Walking for weight loss may not be the first activity that springs to mind when you're thinking about the most effective fat-burning exercises, but it can be an excellent way to achieve your goals and help you get fitter with less impact on your joints than running.
Not only does walking deliver results if you're looking to lose weight, it can also boost other aspects of your health. Indeed, it's a low-impact form of fitness so you experience less pressure on your bones, joints, and tendons, and its benefits for mental health are well established.
But before you hit the pavements with your pick of the best walking shoes to make the most of this easily-accessible cardio exercise, take a look at these myth-busting tips from the experts. We've spoken to trainers specializing in weight loss with cardio activity to determine the biggest mistakes people make when walking for weight loss, to help you ensure your walking workouts are the most effective they can be.
Does walking for weight loss work?
Yes, walking for weight loss really works. It's a great tool for increasing your energy expenditure, says Aroosha Nekonam, senior personal trainer at Ultimate Performance. "To lose weight and shift fat, you need to create an energy deficit. This is where you burn more calories than you consume in a day and the best way to achieve it is through a combination of reducing your calories and increasing your physical activity. So, walking can be a great way to do more exercise."
On average, if you're looking to burn between 1lb and 2lb per week (which is the maximum weight loss recommended by both the NHS and CDC), then you'll need to be in a deficit of around 500 calories per day. While you'll eventually reach a weight loss plateau where this will no longer be effective, it's a good place to start.
A deficit of calories per day roughly works out to 3,500 calories per week and, while the science is not fully agreed on around this, research by Max Wishnofsky suggests you need a deficit between 3,436 and 3,752 (depending on a variety of bodily factors) to lose 1lb of weight. To lose more, you'll need to build a bigger deficit by increasing the number of calories burned walking.
However, it really does need to be a balance of both an increase in exercise and a change in the number of calories you eat every day. "If you go walking for 30 minutes a day but if you aren't complementing that with a reduction in calories, your fat loss efforts will be stunted."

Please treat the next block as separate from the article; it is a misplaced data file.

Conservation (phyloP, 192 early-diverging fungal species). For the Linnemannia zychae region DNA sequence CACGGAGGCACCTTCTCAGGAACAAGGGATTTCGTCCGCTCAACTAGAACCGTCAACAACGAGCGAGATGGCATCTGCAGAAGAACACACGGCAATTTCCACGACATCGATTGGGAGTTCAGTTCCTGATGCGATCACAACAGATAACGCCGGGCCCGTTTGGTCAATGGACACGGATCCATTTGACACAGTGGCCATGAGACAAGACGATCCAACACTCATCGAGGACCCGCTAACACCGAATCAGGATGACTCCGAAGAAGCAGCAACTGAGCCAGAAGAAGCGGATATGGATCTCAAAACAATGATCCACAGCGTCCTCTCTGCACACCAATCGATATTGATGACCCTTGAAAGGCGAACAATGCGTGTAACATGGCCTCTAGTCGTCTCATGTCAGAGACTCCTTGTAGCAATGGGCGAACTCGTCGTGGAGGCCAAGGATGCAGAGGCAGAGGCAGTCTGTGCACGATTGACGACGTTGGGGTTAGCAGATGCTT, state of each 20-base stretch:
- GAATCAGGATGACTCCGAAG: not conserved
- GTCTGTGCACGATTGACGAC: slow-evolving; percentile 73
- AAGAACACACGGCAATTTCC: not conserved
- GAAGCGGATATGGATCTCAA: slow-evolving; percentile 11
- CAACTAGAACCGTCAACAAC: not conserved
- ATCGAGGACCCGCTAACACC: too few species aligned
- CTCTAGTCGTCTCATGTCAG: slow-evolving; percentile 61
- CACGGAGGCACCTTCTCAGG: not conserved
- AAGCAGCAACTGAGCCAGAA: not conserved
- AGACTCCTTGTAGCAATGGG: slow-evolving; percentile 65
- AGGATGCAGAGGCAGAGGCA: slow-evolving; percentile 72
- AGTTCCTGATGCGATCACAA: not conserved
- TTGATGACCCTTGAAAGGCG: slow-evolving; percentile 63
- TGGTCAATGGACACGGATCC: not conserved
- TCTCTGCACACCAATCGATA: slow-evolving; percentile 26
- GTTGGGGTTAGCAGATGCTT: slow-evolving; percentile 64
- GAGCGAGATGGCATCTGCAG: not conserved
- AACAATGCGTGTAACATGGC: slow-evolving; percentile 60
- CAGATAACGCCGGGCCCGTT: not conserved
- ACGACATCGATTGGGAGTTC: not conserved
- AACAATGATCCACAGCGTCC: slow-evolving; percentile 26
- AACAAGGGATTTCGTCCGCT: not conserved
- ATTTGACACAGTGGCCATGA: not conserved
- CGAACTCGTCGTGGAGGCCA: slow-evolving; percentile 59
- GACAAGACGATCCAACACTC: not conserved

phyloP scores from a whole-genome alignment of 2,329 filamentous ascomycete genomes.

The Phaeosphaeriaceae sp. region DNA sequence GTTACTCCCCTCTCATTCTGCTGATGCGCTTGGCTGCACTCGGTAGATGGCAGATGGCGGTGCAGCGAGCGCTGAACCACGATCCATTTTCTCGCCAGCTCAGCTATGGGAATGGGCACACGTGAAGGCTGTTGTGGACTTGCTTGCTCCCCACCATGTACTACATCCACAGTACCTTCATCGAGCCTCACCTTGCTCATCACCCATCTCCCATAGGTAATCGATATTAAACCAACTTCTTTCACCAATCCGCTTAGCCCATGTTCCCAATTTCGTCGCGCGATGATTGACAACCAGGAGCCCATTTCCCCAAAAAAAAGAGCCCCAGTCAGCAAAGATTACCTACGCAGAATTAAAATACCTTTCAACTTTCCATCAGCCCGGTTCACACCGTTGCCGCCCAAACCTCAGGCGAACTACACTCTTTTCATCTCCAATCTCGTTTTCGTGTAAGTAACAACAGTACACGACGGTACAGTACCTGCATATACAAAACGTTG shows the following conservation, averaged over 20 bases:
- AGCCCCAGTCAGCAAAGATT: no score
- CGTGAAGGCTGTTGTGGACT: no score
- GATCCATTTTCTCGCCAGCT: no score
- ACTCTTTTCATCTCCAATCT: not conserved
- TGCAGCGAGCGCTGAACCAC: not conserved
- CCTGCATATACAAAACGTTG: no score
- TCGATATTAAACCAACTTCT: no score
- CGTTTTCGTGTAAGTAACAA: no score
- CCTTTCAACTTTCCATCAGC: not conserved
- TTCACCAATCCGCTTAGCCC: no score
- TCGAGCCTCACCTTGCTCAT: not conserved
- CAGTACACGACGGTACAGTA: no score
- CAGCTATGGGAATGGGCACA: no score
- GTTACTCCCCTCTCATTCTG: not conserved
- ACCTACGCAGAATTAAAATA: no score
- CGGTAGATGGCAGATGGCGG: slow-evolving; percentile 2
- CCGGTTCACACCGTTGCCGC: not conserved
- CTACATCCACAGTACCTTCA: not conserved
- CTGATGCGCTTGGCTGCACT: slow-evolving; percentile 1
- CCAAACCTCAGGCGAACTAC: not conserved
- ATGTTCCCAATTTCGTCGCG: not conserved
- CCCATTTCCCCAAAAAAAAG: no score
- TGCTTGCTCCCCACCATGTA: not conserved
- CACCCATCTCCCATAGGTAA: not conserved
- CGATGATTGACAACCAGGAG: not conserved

Mistakes to avoid when walking for weight loss
1. Not lengthening your spine
Most of us tend to walk while slightly hunched over, having spent many hours sitting throughout the day. But if you want to get all the benefits of walking, not just those linked to weight loss, then it's important to adjust your posture.
"Walking tall will lift your head, relax your shoulders, help you go faster, and ease any lower back pain you might experience," says trainer Chris Richardson, who specializes in ultra Pilates, sports science, and conditioning. Try focusing on a spot way ahead of you in the distance.
Don't forget about your lower body too. "Avoid turning your feet outwards or inwards, collapsing the arch of your foot, or just walking on your toes," adds Richardson, who is also the founder of Zero Gravity Pilates. "Aim to strike the ground with your heel first and then roll through your foot to your toe, pushing forward into the next step with your toes."
It's perfectly natural to tighten your bottom cheeks when walking - but it could be the root of niggling aches and pains. "If you release them, you'll get a natural sway, which helps reduce back tension," notes Richardson.
A bonus is that it will also make your stomach muscles work harder too, contributing to muscle growth around the abdominal area. So if you're after the best ab workouts for women, this could be a great place to start.
3. Long strides
Walking for weight loss requires a slightly different technique when it comes to how you pace your steps. Indeed, it may surprise you to learn that taking long strides is going to work against you.
"It might seem natural to want to walk fast," notes Richardson. "But taking giant steps will overtax your leg muscles and place strain on your knee joints. Shorter really does equal more calorie-burning speed in this case."